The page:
British Cinema of the 1950s: A Celebration

By Ian MacKillop; Neil Sinyard | Go to book overview
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Lindsay Anderson: Sequence
and the rise of auteurism in
1950s Britain

ERIK HEDLING

THE 1950S REPRESENTS an upheaval in European film history. The financial losses of the Europeans, as compared to the Americans on the popular market, caused drastic changes within the European film industries, leading up to the continental government-subsidised film industries of the present. Even if the historical reasons for the changes in European film policies were mainly socio-economic, they were at the time mostly discussed and dealt with in aesthetic terms, and we saw eventually the emergence of the European art cinema, a new kind of film, specifically aimed at the literate and professional middle classes.

One of the most important European contributions to the film history of the 1950s was, thus, undoubtedly the sudden rise of the auteur, the film director extraordinaire and the notion of the authored art film. Sweden had Ingmar Bergman, Italy had, for instance, Fellini, Rossellini, Visconti, and Antonioni, France had the Cahiers du Cinéma generation, towards the end of decade represented by the breakthrough of the nouvelle vague, with Truffaut, Godard, Rohmer and Chabrol. Traditionally, Britain has been said to have missed out on the development of auteurism and art cinema in the 1950s, instead clinging to its traditional industrial policies of trying to (albeit unsuccessfully) compete with the Americans on the popular market. (Peter Wollen's essay on 1980s British films as `The Last New Wave' is a good illustration of this attitude.) 1 Even if this was true for the film industry, it is not entirely so for film culture as a whole, since Britain was at least intellectually at the very core of the foundation of the European art cinema in the 1950s, even if the art films as such in the Bordwellian sense of personal vision, loose narrative structure, ambiguity and various levels of heightened realism were not really to emerge until the 1960s (perhaps with the exception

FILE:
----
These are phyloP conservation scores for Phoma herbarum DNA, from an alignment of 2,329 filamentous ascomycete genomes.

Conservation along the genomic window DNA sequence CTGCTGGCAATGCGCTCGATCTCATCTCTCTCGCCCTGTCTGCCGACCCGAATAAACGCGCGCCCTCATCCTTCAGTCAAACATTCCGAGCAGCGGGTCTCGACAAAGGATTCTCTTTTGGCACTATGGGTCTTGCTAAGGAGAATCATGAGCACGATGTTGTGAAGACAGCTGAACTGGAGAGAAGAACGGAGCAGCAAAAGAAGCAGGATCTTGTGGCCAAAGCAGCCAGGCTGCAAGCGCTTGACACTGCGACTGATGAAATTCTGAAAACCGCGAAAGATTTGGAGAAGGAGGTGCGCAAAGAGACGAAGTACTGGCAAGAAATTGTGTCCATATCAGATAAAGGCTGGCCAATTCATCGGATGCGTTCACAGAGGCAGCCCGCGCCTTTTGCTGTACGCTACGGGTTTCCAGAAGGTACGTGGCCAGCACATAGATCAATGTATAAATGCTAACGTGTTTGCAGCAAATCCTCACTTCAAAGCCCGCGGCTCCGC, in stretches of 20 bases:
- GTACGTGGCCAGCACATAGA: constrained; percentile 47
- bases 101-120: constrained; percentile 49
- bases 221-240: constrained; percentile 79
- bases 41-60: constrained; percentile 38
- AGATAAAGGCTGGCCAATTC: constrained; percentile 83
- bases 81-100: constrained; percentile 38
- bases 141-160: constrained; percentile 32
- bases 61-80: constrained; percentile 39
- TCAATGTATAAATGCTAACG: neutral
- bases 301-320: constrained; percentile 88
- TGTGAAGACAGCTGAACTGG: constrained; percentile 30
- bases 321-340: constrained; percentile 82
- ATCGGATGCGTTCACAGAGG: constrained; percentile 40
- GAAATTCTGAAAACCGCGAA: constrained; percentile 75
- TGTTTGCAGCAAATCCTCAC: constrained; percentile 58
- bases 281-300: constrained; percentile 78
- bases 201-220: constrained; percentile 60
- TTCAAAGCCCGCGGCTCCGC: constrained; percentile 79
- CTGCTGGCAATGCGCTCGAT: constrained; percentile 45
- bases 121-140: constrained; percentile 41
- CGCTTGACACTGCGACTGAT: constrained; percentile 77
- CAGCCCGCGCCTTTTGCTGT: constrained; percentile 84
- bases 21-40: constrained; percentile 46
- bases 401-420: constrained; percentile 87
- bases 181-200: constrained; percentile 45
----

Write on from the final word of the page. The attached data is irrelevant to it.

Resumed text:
____________________
I was born in the mid-1950s and had my first overwhelming experience of the cinema watching Lindsay Anderson's If in 1969. My training in England and Sweden (Lund University) as an academic in film and literature eventually led to my writing my book Lindsay Anderson: Maverick Film- Maker (Cassell, 1998). Erik Hedling

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